Wabi sabi is a Japanese world view that embraces the imperfections of life.
Over the years, there have been many olden philosophies that have seen resurgence in recent days. Wabi sabi is one such philosophy. It is a Japanese world view that finds beauty in imperfection and profundity in nature. It accepts three simple realities that “nothing lasts, nothing is finished, and nothing is perfect.”
The term ‘wabi’ roughly translates as ‘simplicity, whether elegant or rustic’, while ‘sabi’ means the beauty of age and wear. While there is no strict definition for wabi sabi, Leonard Koren, author of "Wabi-Sabi: for Artists, Designers, Poets & Philosophers," claims "Wabi sabi is the beauty of things imperfect, impermanent, and incomplete, the antithesis of our classical Western notion of beauty as something perfect, enduring, and monumental." In simple terms, it can be said that wabi sabi means ‘flawed beauty’.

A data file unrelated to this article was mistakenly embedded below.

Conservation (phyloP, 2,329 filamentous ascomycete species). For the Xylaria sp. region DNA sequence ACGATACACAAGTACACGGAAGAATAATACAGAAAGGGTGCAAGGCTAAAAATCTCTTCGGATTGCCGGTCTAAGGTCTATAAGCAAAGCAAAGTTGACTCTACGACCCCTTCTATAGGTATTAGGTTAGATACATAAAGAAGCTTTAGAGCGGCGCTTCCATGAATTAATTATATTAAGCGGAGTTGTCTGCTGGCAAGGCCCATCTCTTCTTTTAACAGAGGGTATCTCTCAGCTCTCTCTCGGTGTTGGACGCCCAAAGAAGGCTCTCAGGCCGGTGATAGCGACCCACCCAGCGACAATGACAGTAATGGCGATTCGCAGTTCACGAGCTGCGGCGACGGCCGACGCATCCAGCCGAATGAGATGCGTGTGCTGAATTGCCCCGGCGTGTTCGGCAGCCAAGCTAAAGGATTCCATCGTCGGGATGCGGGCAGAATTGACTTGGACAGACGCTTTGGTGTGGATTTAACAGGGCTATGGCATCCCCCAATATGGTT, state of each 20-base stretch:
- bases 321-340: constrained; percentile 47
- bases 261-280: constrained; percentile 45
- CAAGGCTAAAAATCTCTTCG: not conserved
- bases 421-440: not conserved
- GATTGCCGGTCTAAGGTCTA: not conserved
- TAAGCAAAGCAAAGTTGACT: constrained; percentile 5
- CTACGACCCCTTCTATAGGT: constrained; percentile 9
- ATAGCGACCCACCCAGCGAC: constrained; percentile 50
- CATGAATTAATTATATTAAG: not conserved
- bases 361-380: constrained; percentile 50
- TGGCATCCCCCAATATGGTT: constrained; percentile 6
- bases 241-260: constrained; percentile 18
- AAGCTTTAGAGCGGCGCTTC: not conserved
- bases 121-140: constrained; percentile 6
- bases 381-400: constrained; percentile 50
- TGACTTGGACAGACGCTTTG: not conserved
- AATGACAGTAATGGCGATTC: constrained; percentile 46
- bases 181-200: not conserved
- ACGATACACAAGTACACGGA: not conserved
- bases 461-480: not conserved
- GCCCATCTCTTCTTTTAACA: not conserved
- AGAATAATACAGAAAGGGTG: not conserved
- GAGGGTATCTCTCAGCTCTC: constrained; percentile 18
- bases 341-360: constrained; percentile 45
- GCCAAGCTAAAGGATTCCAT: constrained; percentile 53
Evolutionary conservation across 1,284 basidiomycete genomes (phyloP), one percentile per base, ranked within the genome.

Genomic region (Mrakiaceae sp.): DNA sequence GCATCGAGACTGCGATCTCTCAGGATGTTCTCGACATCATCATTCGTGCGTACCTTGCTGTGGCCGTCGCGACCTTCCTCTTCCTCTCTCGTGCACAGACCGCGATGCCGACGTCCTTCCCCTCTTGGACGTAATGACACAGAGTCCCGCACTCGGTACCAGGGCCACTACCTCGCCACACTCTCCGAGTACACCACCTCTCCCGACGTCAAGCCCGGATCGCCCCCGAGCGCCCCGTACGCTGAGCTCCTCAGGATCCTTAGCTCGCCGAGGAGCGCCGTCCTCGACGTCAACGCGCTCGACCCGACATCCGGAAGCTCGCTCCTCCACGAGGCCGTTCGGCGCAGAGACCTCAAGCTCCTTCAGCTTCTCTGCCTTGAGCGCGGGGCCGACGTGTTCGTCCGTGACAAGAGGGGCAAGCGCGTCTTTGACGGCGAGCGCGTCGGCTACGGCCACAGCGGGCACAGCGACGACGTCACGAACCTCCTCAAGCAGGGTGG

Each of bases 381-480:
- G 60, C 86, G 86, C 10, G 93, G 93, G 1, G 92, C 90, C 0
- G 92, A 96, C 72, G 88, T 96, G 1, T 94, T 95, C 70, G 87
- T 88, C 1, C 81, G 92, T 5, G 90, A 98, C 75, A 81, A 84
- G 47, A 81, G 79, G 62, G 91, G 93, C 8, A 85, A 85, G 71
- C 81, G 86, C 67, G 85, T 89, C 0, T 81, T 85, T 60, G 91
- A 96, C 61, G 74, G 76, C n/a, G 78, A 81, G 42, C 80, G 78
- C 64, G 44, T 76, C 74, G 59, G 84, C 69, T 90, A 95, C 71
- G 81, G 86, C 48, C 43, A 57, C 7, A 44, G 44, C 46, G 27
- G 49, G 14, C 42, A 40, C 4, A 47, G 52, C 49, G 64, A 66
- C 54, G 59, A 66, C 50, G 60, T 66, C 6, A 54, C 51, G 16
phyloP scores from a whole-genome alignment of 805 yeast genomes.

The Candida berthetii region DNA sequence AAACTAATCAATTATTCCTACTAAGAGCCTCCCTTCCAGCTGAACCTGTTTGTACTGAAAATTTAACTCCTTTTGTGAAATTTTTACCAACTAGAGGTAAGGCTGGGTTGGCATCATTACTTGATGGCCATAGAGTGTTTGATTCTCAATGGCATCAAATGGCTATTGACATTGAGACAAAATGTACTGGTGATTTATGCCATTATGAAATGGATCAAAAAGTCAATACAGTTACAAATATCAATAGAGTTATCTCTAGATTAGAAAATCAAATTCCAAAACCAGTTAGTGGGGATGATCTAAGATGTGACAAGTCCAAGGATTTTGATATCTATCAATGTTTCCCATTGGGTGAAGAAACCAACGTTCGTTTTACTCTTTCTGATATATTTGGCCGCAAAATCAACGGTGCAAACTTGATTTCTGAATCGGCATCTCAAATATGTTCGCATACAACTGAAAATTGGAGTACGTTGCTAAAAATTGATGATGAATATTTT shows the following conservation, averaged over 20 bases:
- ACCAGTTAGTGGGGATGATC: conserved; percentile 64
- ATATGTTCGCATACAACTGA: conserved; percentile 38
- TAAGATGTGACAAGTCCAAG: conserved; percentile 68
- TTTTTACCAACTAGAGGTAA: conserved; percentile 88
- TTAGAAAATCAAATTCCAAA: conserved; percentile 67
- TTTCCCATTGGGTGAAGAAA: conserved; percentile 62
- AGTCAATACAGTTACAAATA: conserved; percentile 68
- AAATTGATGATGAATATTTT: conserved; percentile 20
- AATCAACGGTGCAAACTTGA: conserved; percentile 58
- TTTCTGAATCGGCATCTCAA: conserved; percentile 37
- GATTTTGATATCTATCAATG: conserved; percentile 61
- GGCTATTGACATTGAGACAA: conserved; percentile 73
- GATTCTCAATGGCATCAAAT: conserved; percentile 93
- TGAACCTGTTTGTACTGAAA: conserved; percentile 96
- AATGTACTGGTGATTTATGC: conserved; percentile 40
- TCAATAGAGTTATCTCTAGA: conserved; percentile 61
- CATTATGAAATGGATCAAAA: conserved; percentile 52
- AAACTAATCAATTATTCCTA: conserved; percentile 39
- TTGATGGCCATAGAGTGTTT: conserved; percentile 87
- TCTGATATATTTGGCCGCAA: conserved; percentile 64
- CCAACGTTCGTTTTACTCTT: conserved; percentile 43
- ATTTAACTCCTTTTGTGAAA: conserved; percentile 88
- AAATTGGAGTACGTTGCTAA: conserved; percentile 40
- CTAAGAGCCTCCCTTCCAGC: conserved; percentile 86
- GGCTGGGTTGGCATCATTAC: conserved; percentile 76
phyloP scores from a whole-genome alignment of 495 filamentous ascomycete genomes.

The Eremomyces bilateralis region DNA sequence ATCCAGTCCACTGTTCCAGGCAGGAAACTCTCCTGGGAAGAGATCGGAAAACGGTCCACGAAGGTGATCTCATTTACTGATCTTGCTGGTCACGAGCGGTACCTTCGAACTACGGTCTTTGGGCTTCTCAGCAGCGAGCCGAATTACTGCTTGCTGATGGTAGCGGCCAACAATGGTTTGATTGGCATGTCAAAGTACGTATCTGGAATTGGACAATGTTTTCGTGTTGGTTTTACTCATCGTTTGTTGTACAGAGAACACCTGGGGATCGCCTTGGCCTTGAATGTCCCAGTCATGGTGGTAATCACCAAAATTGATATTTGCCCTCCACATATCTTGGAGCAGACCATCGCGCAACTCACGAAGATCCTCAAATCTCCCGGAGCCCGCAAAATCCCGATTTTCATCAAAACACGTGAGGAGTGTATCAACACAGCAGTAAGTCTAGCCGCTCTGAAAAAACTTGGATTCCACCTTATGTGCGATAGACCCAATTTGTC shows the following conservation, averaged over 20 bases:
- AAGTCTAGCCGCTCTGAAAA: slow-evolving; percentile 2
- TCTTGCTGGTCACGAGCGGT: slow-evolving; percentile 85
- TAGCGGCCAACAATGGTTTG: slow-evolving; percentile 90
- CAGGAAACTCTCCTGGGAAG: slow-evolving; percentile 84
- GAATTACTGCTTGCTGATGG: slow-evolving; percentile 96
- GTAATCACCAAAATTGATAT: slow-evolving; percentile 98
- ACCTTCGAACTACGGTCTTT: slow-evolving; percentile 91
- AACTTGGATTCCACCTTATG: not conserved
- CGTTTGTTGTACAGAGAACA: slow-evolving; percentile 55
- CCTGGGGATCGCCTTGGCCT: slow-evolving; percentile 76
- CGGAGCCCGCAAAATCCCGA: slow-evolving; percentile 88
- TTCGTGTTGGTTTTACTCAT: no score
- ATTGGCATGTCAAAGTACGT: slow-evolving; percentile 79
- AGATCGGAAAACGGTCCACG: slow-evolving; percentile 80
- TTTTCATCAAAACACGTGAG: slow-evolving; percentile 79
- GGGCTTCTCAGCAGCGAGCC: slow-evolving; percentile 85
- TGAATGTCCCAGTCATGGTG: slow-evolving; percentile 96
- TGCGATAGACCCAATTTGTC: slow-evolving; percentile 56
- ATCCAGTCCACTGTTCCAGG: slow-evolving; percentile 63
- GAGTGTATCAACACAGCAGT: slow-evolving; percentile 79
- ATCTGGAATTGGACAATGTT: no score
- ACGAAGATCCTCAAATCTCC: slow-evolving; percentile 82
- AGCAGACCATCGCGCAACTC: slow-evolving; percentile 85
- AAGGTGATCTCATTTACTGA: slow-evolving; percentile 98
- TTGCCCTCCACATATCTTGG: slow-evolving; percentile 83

As a philosophy, wabi sabi dates back to 14th century, when Japanese nobility started putting emphasis on understanding emptiness and imperfection. This was considered as the first step to achieving satori, or enlightenment. Wabi sabi like many other philosophies has been influenced by Buddhist philosophies, especially Zen and Mahayana philosophy.
Wabi sabi makes one appreciate the imperfections and asymmetry that reflects the object’s true nature, its handmade craftsmanship, as opposed to a soul-less perfection that has no character of its own.
In recent times, wabi sabi has seen a resurrection and gaining quite a following. Wabi sabi is quite popular in art, as well as interior design. In these avenues, one once strived to create flawlessness and perfection; however now one embraces the imperfections and flaws and in fact proudly flaunts them.